“No matter what job position you are in with an organization, you work as hard as you can to make a difference,” he says. “You listen and you learn from those around you. “You contribute where you can contribute thoughtfully to a discussion or a situation and good things will happen to you in the way of advancement and more responsibility.”
“A” stands for holding employees Accountable for their performance.
“You have to hold people accountable and watch for complacency,” O’Neil says. “How do you know whether people are complacent or not? One of the main ways is to set financial targets.
“Also set employee development targets for them to develop talent within their organization. Your customers are a good source to find out complacency issues within your organization. And certainly if you have open dialogue throughout your employee rank, you can get feedback from that way as well.”
“I” is for involving every employee in the mission of the company
“A CEO must always remember that employees are his internal customers,” he says.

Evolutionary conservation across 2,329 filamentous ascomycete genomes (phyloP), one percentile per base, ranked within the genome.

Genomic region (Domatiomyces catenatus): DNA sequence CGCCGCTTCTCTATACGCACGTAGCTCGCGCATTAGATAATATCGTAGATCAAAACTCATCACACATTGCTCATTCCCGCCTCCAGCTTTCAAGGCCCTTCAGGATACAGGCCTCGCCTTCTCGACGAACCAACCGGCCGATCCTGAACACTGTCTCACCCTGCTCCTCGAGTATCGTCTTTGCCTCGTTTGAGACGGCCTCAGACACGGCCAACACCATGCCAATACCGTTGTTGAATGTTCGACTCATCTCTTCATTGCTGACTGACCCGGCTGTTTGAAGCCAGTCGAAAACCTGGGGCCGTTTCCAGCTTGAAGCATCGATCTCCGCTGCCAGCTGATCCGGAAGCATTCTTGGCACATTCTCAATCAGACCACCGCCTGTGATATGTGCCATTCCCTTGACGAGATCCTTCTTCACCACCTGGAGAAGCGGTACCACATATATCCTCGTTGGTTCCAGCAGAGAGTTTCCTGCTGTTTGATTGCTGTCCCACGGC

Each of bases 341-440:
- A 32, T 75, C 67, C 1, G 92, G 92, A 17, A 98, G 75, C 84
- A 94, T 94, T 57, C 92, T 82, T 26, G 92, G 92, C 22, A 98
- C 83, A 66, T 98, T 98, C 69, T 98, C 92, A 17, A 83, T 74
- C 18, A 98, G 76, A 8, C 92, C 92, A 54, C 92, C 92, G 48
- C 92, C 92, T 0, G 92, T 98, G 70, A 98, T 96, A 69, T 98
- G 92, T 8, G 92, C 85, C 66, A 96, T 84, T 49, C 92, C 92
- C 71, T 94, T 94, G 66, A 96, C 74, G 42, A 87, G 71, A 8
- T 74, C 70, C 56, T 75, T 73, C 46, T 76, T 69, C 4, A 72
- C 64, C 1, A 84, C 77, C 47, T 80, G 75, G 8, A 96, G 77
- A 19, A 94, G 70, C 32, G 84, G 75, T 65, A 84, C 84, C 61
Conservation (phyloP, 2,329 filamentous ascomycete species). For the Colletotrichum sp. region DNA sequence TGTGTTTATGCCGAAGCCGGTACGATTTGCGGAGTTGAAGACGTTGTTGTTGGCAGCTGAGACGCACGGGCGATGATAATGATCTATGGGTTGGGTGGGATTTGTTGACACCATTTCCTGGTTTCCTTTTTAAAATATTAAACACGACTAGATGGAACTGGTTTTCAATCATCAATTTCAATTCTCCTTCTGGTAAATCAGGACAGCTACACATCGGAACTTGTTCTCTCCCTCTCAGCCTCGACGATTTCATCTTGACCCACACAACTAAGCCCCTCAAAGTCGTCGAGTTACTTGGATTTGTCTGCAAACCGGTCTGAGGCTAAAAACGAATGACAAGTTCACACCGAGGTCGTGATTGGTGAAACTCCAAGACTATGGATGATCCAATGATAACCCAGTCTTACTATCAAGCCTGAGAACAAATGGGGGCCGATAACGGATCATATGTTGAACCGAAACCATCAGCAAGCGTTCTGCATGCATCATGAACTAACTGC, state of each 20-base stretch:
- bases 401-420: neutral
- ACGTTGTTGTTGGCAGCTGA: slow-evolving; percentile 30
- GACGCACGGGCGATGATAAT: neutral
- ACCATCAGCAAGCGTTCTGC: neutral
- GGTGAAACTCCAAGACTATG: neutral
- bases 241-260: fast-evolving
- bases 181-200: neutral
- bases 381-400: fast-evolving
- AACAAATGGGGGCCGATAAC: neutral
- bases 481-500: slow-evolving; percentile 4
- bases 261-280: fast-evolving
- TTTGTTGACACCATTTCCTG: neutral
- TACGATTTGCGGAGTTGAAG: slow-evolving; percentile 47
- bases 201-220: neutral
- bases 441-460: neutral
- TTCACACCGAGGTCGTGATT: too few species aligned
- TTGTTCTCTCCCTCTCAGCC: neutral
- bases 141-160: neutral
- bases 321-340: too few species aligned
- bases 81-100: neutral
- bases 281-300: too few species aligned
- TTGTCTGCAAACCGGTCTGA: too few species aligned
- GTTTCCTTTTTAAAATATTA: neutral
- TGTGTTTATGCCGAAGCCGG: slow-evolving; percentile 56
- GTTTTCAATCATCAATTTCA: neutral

“You have to be a good listener. More than 95 percent of all problems brought to my attention deal with the need for better communication. People often require a sounding board to talk it out. Some problems are complex and require a collective approach to a solution.”
If you have employees involved in establishing the vision, it will bring a sense of ownership and stewardship.
“Employee input is valuable, and they must feel like they have a meaningful role in the future of the company,” O’Neil says.
While longevity may bring different levels of comfort, learning doesn’t stop once an employee gains seniority in a company.
“That 40-year-old guy can learn something too,” he says. “Times change, markets change, customers change. The 40-year-old guy has a lot of experience to bring to a discussion, and we typically listen to that person.
“He’s probably the one you can listen to the most when you are trying to do the job or build a project but that person’s ability to listen to input from others, too, is critical because he can learn from others as well. So it’s a team effort.”
R stands for recognizing people for their results.
“It means understanding what each person brings to the table in the way of value, knowing that you may have people at the table who are new, and they are there just to learn,” O’Neil says. “But just the experience of sitting through that type of exercise is invaluable to anyone. I learn every day. It’s a continual process.”
Employees who are involved are more likely to generate ideas in the suggestion box.
“They’ll pretty much tell you if you empower them that, ‘Look, I know I am responsible for this right now, but if I was given the latitude to go out and do this over here … I’m responsible for A, if you let me go pursue B, I think I could improve value to both our organization and the customer,’” O’Neil says.